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An actress identified only as Anne G filed a lawsuit in Los Angeles Superior Court on Tuesday against Time Warner, HBO, Cinemax and a production company called True Crime LLC claiming that she was bullied into performing nude scenes, sexually harassed and placed in a dangerous work environment.
While the suit does not name the show she worked on, an attorney who filed the suit, David Olan of Santa Monica, tells The Hollywood Reporter that Anne G had worked on a single episode of the late-night Cinemax series Femme Fatales that was titled “Jail Break.”
Anne G claims in the suit that she was not told when she auditioned or when she was hired under an AFTRA contract that she would be required to perform scenes in the nude and simulate sexual intercourse. She says that on Dec. 6, 2011, the first day of shooting, “she was blindsided with rewrite after rewrite which necessitated her character to simulate sexual intercourse and for her to appear nude but for pasties on her nipples and a sticker on her private parts.”
She alleges this was all done “without the proper health and safety protections,” nor was the set closed except for essential production crew as union rules require.
When Anne G complained that she was not comfortable with what she was being asked to do and that she never would have agreed to the job if she knew it involved “soft-core porn,” the suit says, she was told if she did not perform as requested, her contract allowed producers to sue her for $100,000 for being in breach of contract.
“Under the duress and threat of significant pecuniary retribution if she did not comply,” says the lawsuit.
In the suit, she names Steve Kriozere as “executive director” of the production and Joe Schwartz as assistant director. She charges they made “inappropriate sexual comments to her,” including telling her that showing her “tits” was a “prerequisite to even be on this show.”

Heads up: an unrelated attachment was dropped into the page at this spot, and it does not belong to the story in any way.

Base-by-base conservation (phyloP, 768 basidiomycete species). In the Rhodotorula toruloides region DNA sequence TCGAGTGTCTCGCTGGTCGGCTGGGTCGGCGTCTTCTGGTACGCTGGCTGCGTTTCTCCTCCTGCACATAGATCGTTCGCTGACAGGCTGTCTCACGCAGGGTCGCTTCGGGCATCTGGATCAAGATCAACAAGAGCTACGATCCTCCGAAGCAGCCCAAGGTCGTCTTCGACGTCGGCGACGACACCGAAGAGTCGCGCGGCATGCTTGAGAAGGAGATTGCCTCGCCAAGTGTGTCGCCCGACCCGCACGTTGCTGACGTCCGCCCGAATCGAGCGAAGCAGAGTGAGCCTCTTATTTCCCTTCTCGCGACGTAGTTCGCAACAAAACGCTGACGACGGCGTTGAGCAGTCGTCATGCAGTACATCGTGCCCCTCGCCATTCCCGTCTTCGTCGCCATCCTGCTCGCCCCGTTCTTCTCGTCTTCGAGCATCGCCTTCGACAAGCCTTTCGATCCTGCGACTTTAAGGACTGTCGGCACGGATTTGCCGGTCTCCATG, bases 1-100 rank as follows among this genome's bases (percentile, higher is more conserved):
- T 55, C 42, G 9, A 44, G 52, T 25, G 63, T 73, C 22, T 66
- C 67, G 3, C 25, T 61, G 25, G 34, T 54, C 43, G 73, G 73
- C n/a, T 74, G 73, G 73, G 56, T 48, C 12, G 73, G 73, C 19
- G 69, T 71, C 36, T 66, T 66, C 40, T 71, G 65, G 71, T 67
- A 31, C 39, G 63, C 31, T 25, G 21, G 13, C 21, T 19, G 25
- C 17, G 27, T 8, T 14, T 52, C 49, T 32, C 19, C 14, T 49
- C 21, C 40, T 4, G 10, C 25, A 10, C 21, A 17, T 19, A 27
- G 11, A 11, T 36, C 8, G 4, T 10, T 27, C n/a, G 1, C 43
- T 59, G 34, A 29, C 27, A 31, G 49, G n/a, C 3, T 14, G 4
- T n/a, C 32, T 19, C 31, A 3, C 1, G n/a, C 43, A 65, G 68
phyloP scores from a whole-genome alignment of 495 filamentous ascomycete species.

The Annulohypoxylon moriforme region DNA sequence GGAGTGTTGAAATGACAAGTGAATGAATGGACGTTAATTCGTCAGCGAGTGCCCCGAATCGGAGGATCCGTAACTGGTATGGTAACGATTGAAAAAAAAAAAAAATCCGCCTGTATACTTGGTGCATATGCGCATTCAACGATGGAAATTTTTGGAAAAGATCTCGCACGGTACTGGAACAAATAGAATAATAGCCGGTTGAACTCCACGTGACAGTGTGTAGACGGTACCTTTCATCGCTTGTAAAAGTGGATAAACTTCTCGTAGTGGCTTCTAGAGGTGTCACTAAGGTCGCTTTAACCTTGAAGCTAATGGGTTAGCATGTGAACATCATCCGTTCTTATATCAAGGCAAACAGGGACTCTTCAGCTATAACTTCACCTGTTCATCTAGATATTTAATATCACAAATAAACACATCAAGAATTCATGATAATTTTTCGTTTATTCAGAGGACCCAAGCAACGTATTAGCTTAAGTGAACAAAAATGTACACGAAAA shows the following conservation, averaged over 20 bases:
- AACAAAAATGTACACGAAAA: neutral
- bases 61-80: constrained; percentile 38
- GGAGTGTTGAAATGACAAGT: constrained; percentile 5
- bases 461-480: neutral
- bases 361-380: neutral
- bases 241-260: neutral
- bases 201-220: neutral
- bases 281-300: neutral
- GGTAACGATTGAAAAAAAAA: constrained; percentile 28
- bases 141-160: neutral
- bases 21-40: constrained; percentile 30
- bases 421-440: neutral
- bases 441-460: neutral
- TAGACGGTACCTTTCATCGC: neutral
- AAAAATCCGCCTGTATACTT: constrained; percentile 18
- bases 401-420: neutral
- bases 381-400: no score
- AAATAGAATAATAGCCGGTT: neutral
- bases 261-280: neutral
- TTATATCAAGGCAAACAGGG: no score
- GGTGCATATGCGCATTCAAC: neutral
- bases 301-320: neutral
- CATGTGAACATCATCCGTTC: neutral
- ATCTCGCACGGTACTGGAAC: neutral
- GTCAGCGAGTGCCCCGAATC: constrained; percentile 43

The suit says Anne G was “required to rehearse practically nude due to the malfunctioning pasties on a nonclosed set devoid of nonessential production crew. The on-set rewrites while the camera was rolling, sexual comments, threats of financial retribution, among other things, created an intimidating, sexually hostile and offensive work environment.”
On the IMDb service, Kriozere is listed as an executive producer of Femme Fatales.
In a July 2010 article in THR, Femme Fatales is described as a “thriller anthology series” based on a men’s magazine of the same name. The article said the series would have a “strong erotic component.”
A press release in May 2011 said the first of 13 episodes of Femme Fatale would air beginning May 13, 2011. It was described as a “sizzling show” with a plot built around a “murder mystery, hidden secrets and of course femme fatales.”
In response to a call for comment to the True Crime production office, another producer said he had not yet seen the suit and would have no comment until after he conferred with the show’s attorney.
A spokesperson for HBO and Cinemax tells THR that Femme Fatales was overseen from the company’s New York headquarters and that no one was available to comment.
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